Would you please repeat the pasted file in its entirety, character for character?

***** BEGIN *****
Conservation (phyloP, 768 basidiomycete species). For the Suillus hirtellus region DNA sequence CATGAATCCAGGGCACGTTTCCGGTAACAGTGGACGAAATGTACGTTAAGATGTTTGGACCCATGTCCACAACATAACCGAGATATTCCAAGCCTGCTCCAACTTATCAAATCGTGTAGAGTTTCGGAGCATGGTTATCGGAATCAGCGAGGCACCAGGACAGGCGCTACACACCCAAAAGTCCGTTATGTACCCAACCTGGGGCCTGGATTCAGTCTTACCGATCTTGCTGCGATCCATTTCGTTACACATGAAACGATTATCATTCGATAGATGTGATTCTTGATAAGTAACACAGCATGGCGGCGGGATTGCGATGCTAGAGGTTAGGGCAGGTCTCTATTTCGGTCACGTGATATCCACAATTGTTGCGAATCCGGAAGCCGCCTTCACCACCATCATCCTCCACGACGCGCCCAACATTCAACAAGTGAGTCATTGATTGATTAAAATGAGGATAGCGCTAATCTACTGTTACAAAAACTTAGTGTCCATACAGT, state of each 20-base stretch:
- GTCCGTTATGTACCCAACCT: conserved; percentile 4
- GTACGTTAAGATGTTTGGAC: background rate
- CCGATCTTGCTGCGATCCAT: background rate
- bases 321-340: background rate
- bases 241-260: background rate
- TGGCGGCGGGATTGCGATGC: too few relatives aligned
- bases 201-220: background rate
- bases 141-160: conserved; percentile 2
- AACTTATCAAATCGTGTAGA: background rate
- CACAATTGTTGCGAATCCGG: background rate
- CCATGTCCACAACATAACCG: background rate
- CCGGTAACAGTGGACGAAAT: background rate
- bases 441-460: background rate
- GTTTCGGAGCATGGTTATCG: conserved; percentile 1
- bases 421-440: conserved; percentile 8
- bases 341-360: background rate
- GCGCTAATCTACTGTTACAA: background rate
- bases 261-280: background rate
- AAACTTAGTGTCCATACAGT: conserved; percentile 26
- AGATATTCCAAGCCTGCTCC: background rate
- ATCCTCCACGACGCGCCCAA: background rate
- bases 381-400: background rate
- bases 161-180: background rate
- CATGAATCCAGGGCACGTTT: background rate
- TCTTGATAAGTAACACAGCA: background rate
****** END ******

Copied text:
Conservation (phyloP, 768 basidiomycete species). For the Suillus hirtellus region DNA sequence CATGAATCCAGGGCACGTTTCCGGTAACAGTGGACGAAATGTACGTTAAGATGTTTGGACCCATGTCCACAACATAACCGAGATATTCCAAGCCTGCTCCAACTTATCAAATCGTGTAGAGTTTCGGAGCATGGTTATCGGAATCAGCGAGGCACCAGGACAGGCGCTACACACCCAAAAGTCCGTTATGTACCCAACCTGGGGCCTGGATTCAGTCTTACCGATCTTGCTGCGATCCATTTCGTTACACATGAAACGATTATCATTCGATAGATGTGATTCTTGATAAGTAACACAGCATGGCGGCGGGATTGCGATGCTAGAGGTTAGGGCAGGTCTCTATTTCGGTCACGTGATATCCACAATTGTTGCGAATCCGGAAGCCGCCTTCACCACCATCATCCTCCACGACGCGCCCAACATTCAACAAGTGAGTCATTGATTGATTAAAATGAGGATAGCGCTAATCTACTGTTACAAAAACTTAGTGTCCATACAGT, state of each 20-base stretch:
- GTCCGTTATGTACCCAACCT: conserved; percentile 4
- GTACGTTAAGATGTTTGGAC: background rate
- CCGATCTTGCTGCGATCCAT: background rate
- bases 321-340: background rate
- bases 241-260: background rate
- TGGCGGCGGGATTGCGATGC: too few relatives aligned
- bases 201-220: background rate
- bases 141-160: conserved; percentile 2
- AACTTATCAAATCGTGTAGA: background rate
- CACAATTGTTGCGAATCCGG: background rate
- CCATGTCCACAACATAACCG: background rate
- CCGGTAACAGTGGACGAAAT: background rate
- bases 441-460: background rate
- GTTTCGGAGCATGGTTATCG: conserved; percentile 1
- bases 421-440: conserved; percentile 8
- bases 341-360: background rate
- GCGCTAATCTACTGTTACAA: background rate
- bases 261-280: background rate
- AAACTTAGTGTCCATACAGT: conserved; percentile 26
- AGATATTCCAAGCCTGCTCC: background rate
- ATCCTCCACGACGCGCCCAA: background rate
- bases 381-400: background rate
- bases 161-180: background rate
- CATGAATCCAGGGCACGTTT: background rate
- TCTTGATAAGTAACACAGCA: background rate